Commission ends East Gainesville grocery project

The Gainesville City Commission voted in line with the staff recommendation and did not move forward with a plan for a grocery store on SE Hawthorne Road.

Even if the commission had wanted to move forward with the current plan, Fred Washington, who submitted the proposal, said he would have to convince Bravo Supermarket to return and set up at the spot.

At the start of the meeting, Washington asked for 30 days to discuss with Bravo and show them survey results that say 92 percent of respondents want the supermarket.

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Washington noted the difficulty in trying to convince a grocery store to enter a food desert, especially where two other companies had already failed. He said Bravo had been willing and stayed the course for months before deciding to leave the deal.

Washington said he didn’t blame Bravo because of the treatment the company received.

“You would have thought that we were trying to bring weapons-grade uranium over to east Gainesville the way that we were treated,” Washington said of community meetings that he and Bravo officials attended.

Interim City Manager Cynthia Curry said staff feels it’s best not to move forward with the proposal after the due diligence process and added that financial firm PFM, which the city holds on retainer, agreed with the assessment.

Roberta Griffith, director of strategic initiatives for the city, read off some of the details from the due diligence report, including information that was not received or lacking.

The developer had failed to appraise the property, didn’t have artistic renderings or have a five-year business plan available along with other concerns to city staff.

Two of Washington’s partners had also pulled out of the project.

Commissioner Reina Saco asked if the information asked for in December was the same as that the city requested in August.

Fred Washington at Gainesville City Commission meeting

City staff had started due diligence in August but stopped after Washington asked for a 90 day community feedback period. When Washington indicated his desire to restart in late November, the due diligence was picked back up by the manager’s office now under the leadership of Curry.

Griffith replied that the question and information requested in August and December were the same with some clarifying questions.

Washington spoke to the due diligence process and said he’d been given two days during the holiday season to complete it. He added that the due diligence was also not a continuation of the same questions.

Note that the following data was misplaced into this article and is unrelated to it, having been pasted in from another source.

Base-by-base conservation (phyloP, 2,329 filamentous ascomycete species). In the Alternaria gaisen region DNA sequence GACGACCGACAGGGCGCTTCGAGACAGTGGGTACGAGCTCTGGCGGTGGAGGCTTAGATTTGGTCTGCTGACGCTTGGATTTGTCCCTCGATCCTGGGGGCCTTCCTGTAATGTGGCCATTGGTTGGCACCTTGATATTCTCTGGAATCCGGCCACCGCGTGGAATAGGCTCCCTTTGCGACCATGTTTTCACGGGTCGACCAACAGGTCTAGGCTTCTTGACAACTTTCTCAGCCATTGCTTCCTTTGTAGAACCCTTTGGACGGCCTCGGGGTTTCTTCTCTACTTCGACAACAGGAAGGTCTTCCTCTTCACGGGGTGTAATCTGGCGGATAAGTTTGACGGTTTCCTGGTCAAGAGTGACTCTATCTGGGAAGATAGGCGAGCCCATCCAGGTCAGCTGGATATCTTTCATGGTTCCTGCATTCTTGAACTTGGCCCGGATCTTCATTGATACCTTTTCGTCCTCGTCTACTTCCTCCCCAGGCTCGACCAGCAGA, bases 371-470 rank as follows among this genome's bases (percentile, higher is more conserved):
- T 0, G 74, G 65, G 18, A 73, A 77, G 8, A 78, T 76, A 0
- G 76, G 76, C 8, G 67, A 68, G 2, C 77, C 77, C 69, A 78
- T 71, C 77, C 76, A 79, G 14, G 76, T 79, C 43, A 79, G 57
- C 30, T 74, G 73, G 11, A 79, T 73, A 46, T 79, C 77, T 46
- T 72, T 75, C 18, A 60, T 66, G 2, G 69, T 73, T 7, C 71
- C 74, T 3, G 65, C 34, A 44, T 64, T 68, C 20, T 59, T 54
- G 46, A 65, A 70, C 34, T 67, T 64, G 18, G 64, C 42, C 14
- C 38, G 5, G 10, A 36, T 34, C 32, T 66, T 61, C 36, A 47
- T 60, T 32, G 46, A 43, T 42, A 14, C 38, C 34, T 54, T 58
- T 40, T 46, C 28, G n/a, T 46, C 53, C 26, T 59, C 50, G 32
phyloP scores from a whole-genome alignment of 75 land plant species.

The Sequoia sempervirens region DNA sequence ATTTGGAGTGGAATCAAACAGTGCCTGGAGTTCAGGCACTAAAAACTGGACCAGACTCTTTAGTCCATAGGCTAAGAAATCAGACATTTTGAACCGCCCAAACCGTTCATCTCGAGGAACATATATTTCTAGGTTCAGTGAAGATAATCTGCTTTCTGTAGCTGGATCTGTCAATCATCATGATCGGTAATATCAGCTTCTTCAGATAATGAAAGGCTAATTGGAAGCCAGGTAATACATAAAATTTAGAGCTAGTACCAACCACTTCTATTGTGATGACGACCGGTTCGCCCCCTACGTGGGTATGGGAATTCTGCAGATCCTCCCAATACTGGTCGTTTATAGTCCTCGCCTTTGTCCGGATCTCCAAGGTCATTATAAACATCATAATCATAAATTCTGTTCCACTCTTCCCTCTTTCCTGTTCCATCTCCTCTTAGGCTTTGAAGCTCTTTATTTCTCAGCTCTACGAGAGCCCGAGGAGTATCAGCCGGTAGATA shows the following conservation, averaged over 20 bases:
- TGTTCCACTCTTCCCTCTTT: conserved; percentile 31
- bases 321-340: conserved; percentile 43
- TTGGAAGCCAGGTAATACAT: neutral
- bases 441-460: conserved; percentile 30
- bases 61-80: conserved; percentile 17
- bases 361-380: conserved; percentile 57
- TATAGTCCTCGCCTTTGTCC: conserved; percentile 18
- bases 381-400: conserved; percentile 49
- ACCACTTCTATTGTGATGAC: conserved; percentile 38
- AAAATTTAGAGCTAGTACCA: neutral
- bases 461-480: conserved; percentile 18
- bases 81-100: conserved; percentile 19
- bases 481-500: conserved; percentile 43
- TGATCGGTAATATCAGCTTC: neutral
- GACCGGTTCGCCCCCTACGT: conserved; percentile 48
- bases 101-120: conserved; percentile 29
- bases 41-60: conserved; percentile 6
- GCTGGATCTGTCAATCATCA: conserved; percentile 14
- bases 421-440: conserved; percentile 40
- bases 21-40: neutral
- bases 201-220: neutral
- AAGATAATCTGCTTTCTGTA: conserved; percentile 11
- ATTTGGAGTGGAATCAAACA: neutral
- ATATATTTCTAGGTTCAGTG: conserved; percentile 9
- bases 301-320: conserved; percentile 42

According to city staff’s timeline provided in the backup, Griffith sent the last term sheet and due diligence document from August on Dec. 10 to be updated, reflecting that a partner of Washington’s—Josephine Hart—had pulled out of the project.

In a Dec. 20 email, Hart told city staff that her decision to leave didn’t relate to concerns about insufficient distributions.

“It did have to do with the highly contentious community engagement meetings and my assessment of what was required of [SHW Grocers, LLC] to meet the citizens’ wants and needs,” Hart said.

Washington returned the documents on Dec. 13, though the term sheet still included comments by Hart.

On Dec. 14, city staff sent a second set of 21 new or clarifying questions and asked for a response by Dec. 17 at 5 p.m. Washington returned the document on Dec. 16.

Saco said she was disappointed because she wanted the project to work, adding that she saw shortcoming over the past eight months.

“I see a lot of shortcomings in the last eight months,” Saco said. “I don’t want to say it’s staff, I don’t want to say it’s Mr. Washington, I don’t want to say it’s the community. A lot of holes appeared.”

She said the current plan was too half baked for city money and it was time to step back from this project.

Commissioner Harvey Ward agreed, saying they did due diligence and it didn’t work out.

“I think we’ve learned a lot over the last several months,” Mayor Lauren Poe said. “Some of it uncomfortable and unfortunate. Some of it, I think, that will really help us as an organization as we move forward.”

Commissioners expressed interest in opening up a request for proposal process open to any parties. Poe added that Washington and Bravo could come back again during future planning.

“I want you to know that we have no intentions of ever doing this again,” Washington said, earlier calling the process outrageous and demeaning.

He told the commission he hoped the project worked out for the residents’ sake. He added that if nothing happens on the site, he hopes residents take note of the opportunity that was offered.

He ended his time saying, “This is not the way to recruit business to Gainesville.”

The commission voted unanimously, with Commissioner Desmon Duncan-Walker absent, to end the project. Poe discussed bringing up the issue of food scarcity in East Gainesville at a meeting next week to talk about future projects and how the city might move forward.

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